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Beginner Typical "newbie" stuff..........

Soupy

Member
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58
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Wallingford, CT
Hello folks!
I belong to a number of Forums, some of which I "know what I'm talking about" and some not so much.
I understand what it's like to see the "same ole questions" come up time and time again, and appreciate those folks within a Forum who are patient and helpful, in spite of the repetition.
In the case of THIS Forum's focus, I am a complete and utter ignorant person, compared to most of you who live here on a regular basis. I HAVE been doing research (my homework) and I am learning bits-n-piecies
about the world of Saxophones. I even have an old one (Alto) that I was "given to try" yesterday, but it is in NO way "ready to play" (even to my own inexperienced eye) and I question the investment of repairing and refurbishing it, to make it so.
Here's a link to a brief video I did yesterday, to illustrate what I've received, and what I'm up against:


I would LOVE to find a Yamaha Alto or Tenor Saxophone for around $500.00 but that ain't gonna happen (based on the research I've done so far). The cost of getting the Alto Sax in the video up to playing condition is what............likely between $500.00 and $1,000.00 right? So this becomes a situation where I should probably give back the instrument I've been loaned, and buy an entry level instrument.
Like anything else, I have learned to buy conservatively on the first venture, in the event that I don't "take" to what I'm trying (golf, Saxophone, Mandolin, whatever). I see the Etude EAS-100 and wonder if that Sax is a good "starting point" for now? Yeah, some call it a "throw away" (lack of parts for it? Non-repairable?) but some who talk of it, seem to think it will get a student going (like me) and give enough positive feedback so as to not stand in the way of the newbie's appreciation for the instrument.
Let's face it. At MY age (57) I'm not about to become the next Grover Washington, and I know it. I'm just interested in playing it for the sake of it. I have no delusions of grandeur. Frankly, I'm thinking it might be a great way to quit smoking, since I will have to blow into it, and I can't smoke while I'm doing that (lol).
Any thoughts, sugggestions, ideas are welcome!!

-Soupy
 

aldevis

Surrealist Contributor.
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Welcome to the caffe Soupy.
I am sure some of bargain hunting department will chime in soon.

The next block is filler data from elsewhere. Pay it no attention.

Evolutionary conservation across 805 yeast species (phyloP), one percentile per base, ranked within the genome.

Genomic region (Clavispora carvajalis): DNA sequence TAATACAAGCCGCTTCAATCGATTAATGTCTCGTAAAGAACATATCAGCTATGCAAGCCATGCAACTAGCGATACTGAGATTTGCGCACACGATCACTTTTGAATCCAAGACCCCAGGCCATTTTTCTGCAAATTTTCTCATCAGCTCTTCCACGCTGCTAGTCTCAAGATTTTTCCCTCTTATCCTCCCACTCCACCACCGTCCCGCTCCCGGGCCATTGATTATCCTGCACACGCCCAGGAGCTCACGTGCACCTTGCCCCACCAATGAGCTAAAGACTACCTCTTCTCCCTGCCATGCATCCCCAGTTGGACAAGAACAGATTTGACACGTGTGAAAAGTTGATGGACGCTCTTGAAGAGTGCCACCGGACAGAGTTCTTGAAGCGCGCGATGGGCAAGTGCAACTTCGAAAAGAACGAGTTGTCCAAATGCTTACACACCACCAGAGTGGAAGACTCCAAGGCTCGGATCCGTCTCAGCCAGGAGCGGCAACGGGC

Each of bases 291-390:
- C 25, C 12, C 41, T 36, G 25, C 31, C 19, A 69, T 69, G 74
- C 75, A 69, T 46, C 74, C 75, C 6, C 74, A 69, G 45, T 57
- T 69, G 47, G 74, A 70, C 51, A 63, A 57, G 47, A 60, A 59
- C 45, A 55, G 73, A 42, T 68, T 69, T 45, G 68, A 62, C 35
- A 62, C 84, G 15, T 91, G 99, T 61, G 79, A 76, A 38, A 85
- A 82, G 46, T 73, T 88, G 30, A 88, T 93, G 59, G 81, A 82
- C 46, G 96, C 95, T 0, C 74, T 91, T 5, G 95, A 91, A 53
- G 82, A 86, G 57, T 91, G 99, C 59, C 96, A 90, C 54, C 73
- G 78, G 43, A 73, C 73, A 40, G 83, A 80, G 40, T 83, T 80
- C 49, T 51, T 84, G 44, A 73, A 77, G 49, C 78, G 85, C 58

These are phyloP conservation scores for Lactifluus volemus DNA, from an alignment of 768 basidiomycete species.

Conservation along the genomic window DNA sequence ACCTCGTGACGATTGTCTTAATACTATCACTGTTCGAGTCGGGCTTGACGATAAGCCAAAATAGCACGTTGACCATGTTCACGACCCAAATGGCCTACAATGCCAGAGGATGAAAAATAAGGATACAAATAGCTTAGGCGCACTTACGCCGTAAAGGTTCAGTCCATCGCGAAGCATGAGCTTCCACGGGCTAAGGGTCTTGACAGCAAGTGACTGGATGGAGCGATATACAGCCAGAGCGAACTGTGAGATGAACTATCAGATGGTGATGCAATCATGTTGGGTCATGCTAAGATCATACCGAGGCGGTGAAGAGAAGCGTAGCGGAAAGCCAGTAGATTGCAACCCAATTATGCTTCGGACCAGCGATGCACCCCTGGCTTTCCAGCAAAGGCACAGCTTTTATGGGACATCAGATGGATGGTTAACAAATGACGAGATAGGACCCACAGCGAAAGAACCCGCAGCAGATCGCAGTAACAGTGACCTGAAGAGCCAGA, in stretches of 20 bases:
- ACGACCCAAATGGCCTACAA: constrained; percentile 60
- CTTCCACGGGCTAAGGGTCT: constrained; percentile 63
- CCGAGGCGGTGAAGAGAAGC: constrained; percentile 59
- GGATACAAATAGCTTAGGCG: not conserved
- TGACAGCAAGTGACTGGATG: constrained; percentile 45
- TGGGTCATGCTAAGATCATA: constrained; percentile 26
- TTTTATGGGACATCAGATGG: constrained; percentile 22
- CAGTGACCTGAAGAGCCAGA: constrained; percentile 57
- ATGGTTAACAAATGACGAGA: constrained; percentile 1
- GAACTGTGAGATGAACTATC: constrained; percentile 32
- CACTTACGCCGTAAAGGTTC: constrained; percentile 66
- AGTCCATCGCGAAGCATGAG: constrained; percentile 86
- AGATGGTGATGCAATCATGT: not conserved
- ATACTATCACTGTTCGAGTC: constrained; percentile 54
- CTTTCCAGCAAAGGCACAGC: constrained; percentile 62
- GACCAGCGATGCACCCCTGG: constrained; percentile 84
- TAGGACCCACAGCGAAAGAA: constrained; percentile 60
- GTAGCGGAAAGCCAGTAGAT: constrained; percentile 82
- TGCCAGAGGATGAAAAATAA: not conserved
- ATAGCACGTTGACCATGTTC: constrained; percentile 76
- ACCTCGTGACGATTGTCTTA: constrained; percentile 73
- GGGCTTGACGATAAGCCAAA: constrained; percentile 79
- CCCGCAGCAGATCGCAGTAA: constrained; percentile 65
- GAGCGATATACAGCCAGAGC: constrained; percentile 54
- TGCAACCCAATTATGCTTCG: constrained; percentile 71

In the meantime, why not introducing yourself in the Doorbell section?
 

Soupy

Member
Messages
58
Locality
Wallingford, CT
Like water skiing, I just jumped in, strapped on my skis and told the guy in the boat to "hit it!!"

-Soupy
 

Nick Wyver

noisy
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Looks like a Martin stencil from the 20s/30s. It also looks in pretty good condition. I'd get it to a repairer and see exactly what needs doing to bring it up to playing condition.
 

jimmylh

Well-Known Member
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Warner Robins, Georgia USA
Welcome to the forum. I started my saxophone journey one year ago at 61. I see two paths for you to get started. Either you take that sax to your local repair guy and get it in playing shape, or buy another sax. Trouble is, if you buy another one, it might need a repair guy too. Even brand new saxes often need setting up and tweeked by the repair guy. I would suggest getting an estimate for that one first. Once you get one ready to play, seek out a tutor and take some lessons. You will thank yourself later.
 

ProfJames

Elementary member
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Berkshire, UK
I agree Nick, but when you look at the Horace for sale (Buescher stencil) the neck has that "grooved" Octave guide
 

Soupy

Member
Messages
58
Locality
Wallingford, CT
Martin or Buescher stenciled, I agree. So does Tim Moran, a local Saxophone shop owner who believes it is an older 1920's horn that would likely have great tone if refurbished, because of thicker brass and, and, and.

He mentioned to me that the stop that has the cork in it, was MEANT to be blocked off. Something about a stop that wasn't needed or typically used or something like that.

He stated that if I was interested, he'd be willing to give me $100.00 for it, and would refurbish it, and re-sell it, and that it would likely turn out to be a fine instrument. For "me" to pay to have it done, to keep it, I'd have to shell out $1,000.00 or so (perhaps less, but "he'd have to see it" which makes perfect sense).

He encouraged me to take a serious look at an older horn that he finished refurbishing recently that "plays and sounds like a dream" but has "lousy finish." It's apparently "clean" but looks old. Wants only $400.00 for it, with the Horace as a trade-in.

I'll see if the guy who "loaned" me this horn would like me to have it. If so, I'll trade it in on something that is worth the money, and not buy a Chinese-made "throw away."

Here's another question: you know that pad that's on the neck? How is that actuated/played?
What's it for???? Key change?

-Soupy
 

jimmylh

Well-Known Member
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1,010
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Warner Robins, Georgia USA
Martin or Buescher stenciled, I agree. So does Tim Moran, a local Saxophone shop owner who believes it is an older 1920's horn that would likely have great tone if refurbished, because of thicker brass and, and, and.